To Our Readers

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I got up a little earlier than usual last tuesday. my day, perhaps like yours, was shaping up to be pretty busy, so I wanted to get a head start. A little before 8 a.m., I kissed my wife and son goodbye and headed to Time's offices in midtown Manhattan. By 8:30, I was at my desk, answering e-mails. Shortly before 9 a.m., Steve Koepp, the deputy managing editor, called on his cell phone from downtown. Walking his son to school, he could see that a plane had crashed into the north tower of the World Trade Center.

Thus began for all of us a day that will live as much in infamy as Dec. 7, 1941. Terrorism has struck America before, but never this brazenly and never with such heartbreaking destruction. As my colleagues and I watched the horrific events, we decided to devote a special issue to memorializing this day and to get it into our readers' hands as quickly as possible. We have ripped up issues for news before, of course; in fact, on that first day of infamy, when Pearl Harbor was bombed, we ditched the cover we had planned (on a new Walt Disney movie called Dumbo) and switched to Admiral Husband E. Kimmel, commander in chief of the Pacific Fleet. (In those days we closed early in the week.) In this case, since we now close on Saturdays, the workweek had just begun, so we didn't have to throw anything out; we just started from scratch.

Jim Nachtwey, who is usually overseas covering wars for Time, rushed to the World Trade Center to shoot photos for this issue. As fate would have it, Time's James Carney was one of only 13 reporters traveling on Air Force One with President George Bush when he took off from Florida and secretly flew to a secure military base in Louisiana. Other Time reporters raced to the World Trade Center and hospitals around Manhattan, while our journalists around the world—from Washington to Kabul, from Los Angeles to Jerusalem—filed reports overnight Tuesday. All this reporting landed on the desk of senior editor Nancy Gibbs, who over the course of dozens of covers has proved that no one is better at capturing a moment of high drama and deep emotion.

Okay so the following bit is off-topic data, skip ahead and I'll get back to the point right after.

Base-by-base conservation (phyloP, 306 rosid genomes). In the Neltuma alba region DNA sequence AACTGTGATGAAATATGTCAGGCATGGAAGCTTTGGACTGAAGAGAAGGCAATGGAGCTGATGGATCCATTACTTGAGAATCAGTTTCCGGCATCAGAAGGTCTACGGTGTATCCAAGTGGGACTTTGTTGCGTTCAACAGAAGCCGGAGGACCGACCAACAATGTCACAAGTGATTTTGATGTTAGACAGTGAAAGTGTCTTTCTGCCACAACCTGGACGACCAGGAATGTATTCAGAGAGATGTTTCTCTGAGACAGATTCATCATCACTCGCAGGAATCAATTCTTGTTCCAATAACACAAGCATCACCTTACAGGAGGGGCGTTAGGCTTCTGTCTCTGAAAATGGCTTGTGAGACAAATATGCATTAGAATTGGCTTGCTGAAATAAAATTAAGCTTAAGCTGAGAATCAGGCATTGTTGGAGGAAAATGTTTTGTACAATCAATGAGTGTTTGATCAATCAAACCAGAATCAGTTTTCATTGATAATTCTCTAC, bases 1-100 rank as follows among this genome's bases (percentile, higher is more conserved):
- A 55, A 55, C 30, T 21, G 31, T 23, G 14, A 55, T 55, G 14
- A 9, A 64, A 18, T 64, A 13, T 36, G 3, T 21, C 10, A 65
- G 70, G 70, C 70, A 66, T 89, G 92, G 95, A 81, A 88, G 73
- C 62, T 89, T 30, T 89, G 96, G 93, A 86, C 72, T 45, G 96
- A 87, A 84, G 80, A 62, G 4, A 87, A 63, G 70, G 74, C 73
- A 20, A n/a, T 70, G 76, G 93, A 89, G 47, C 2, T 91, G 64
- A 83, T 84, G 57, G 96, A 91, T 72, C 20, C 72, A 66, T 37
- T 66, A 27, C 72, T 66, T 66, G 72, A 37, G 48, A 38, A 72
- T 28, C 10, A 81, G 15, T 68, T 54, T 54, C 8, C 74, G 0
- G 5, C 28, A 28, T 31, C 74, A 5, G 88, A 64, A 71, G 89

While my colleagues in New York City scrambled to meet our deadlines, many of us also tried to reach relatives and friends who work in downtown Manhattan. I looked at hundreds of photographs for this issue, and as a native New Yorker whose dad was a New York City policeman for 25 years, I kept coming back to the faces of my fellow New Yorkers who escaped death and the cops and fire fighters who helped them do it, knowing that in the days to come we will see so many pictures of those who did not make it out alive.

As soon as we finished this special issue, we went right back to work on our regular issue. This is a story that will be with us for a very long time, and we and our colleagues at will cover it as thoroughly and nimbly as we did in the first 24 hours. Meanwhile, all of us offer our condolences to the relatives and friends of those who lost their lives on Sept. 11, innocent victims of terrorism who will never again be able to kiss those they love before they head off to work.

Jim Kelly, Managing Editor